14. The problem with that explanation is that it doesn't really work as far as the idiomatic distinctions that a native speaker of American English would actually make. There is no reason that being child would preclude someone from being called a "guy". Nor, for that matter, is there any reason that a 17 year old high school student (still legally a minor) would not be called a kid by a woman much older than him. In my opinion, Gosho Aoyama made a mistake. Incidently, while on the topic of cringeworthy use of English, I really wish I could get a version of Detective Conan that uses Americans (or Brits as the case may be) to dub all the English dialogue by non-Japanese speakers, but subs all the Japanese dialogue. I mean, you have an American teacher of English that speaks English worse than Hattori.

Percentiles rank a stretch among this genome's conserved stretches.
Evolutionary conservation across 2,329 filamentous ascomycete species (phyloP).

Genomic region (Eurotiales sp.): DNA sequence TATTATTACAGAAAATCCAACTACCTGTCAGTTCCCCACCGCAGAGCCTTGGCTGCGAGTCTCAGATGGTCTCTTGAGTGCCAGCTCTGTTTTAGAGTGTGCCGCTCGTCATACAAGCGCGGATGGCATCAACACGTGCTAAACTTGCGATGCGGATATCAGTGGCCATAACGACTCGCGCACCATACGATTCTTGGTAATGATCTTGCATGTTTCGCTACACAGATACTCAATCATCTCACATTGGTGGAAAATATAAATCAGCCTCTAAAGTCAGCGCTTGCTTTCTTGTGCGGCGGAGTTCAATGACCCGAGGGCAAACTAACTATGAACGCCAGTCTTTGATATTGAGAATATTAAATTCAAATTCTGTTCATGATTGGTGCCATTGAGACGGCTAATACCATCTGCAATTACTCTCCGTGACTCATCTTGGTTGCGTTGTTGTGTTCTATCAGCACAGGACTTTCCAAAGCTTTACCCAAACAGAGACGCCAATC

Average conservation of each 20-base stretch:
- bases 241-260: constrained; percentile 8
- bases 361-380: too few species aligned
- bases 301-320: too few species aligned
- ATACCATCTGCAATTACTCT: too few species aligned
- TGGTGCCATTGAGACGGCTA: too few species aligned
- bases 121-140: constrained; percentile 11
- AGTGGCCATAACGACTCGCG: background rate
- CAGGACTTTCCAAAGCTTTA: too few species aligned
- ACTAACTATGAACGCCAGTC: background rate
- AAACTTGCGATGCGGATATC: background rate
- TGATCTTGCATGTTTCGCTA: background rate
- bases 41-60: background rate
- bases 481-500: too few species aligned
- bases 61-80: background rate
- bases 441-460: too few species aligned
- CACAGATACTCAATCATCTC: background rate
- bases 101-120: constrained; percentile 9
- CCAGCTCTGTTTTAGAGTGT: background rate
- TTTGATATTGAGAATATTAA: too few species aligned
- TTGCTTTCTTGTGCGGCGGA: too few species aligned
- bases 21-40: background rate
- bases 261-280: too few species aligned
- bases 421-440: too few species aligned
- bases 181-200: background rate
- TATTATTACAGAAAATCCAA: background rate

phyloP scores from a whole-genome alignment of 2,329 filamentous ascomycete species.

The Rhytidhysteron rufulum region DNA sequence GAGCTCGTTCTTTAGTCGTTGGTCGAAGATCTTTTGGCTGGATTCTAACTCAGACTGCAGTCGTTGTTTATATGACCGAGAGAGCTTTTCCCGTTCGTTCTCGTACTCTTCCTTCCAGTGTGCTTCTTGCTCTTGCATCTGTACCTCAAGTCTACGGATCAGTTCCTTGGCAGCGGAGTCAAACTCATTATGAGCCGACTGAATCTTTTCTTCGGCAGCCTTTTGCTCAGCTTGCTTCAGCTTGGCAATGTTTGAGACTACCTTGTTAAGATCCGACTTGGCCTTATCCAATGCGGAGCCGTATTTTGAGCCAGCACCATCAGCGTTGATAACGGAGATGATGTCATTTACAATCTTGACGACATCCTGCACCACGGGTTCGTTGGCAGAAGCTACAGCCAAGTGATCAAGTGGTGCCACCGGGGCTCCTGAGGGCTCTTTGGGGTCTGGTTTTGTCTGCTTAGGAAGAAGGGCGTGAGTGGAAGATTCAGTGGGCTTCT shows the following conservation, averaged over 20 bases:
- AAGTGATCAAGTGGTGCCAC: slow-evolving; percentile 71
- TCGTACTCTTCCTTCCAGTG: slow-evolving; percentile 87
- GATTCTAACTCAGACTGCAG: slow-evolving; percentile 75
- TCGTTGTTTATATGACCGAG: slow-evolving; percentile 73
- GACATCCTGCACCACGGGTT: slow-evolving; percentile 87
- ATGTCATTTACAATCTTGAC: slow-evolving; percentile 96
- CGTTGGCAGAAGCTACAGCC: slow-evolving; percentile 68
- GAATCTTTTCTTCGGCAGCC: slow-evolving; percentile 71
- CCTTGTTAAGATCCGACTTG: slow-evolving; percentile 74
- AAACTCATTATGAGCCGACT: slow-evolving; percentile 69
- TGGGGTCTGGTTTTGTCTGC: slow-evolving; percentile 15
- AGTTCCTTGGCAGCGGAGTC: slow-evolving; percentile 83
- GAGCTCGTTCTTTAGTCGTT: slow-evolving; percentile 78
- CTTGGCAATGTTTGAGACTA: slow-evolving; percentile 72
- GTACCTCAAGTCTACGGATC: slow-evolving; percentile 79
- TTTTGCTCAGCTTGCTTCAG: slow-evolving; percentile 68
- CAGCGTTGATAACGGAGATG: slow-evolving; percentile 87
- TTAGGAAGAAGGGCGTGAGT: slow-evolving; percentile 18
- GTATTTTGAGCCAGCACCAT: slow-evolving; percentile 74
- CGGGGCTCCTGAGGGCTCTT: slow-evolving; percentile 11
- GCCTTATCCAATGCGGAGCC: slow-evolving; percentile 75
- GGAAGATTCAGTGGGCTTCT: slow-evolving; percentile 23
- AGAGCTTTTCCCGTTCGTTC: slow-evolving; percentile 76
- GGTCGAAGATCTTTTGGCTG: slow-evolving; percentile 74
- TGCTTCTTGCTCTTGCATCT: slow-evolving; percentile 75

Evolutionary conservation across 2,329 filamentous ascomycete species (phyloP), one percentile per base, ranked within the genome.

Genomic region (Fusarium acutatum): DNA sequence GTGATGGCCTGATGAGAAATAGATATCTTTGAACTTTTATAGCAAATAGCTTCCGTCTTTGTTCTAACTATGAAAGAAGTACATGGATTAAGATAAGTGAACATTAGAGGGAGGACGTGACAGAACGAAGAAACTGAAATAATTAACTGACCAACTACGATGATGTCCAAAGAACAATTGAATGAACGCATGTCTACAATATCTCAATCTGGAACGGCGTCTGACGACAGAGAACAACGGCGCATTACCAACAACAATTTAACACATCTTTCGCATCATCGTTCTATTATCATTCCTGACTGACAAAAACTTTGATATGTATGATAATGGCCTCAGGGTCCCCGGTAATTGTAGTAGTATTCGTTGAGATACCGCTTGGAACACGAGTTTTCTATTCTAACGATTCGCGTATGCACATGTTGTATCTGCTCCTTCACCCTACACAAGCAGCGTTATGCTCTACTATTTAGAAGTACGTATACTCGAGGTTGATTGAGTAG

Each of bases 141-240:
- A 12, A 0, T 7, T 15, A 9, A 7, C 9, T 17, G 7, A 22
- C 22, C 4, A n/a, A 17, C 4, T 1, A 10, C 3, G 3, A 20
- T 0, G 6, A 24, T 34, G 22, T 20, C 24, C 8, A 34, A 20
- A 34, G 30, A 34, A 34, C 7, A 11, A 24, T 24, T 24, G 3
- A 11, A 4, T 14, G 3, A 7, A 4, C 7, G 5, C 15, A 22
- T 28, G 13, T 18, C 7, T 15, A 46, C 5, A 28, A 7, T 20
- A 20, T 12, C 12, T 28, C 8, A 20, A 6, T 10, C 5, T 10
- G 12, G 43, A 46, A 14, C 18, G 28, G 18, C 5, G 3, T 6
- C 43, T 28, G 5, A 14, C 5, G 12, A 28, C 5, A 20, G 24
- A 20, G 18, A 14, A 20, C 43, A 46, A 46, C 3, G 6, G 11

15. What precisely are you considering to be an example of "not feeling sorry"? What do you think he should be doing to express "feeling sorry"? I think that Kudo's appreciation of the tragic circumstances of the many murders is there, but it is expressed rather subtlety, in his body language after he finishes his deduction and hears the culprit breaking down in tears. However, he clearly feels that it is necessary to bring murderers to justice, not only for the good of society but also for their own good. He also seems to feel it necessary from time to time to help make the murders clearly understand how horrific and unjustified their acts were. I think he does this for their benefit because their first step towards repentance and reformation is to stop making excuses for your crimes. Also, it is worth noting that Gosho Aoyama is on record in his interviews as saying that he does not want to ever make murder look like an acceptable option. Kudo and the other detectives are lecturing as much for the benefit of the audience (many of them impressionable children) as for the in story characters.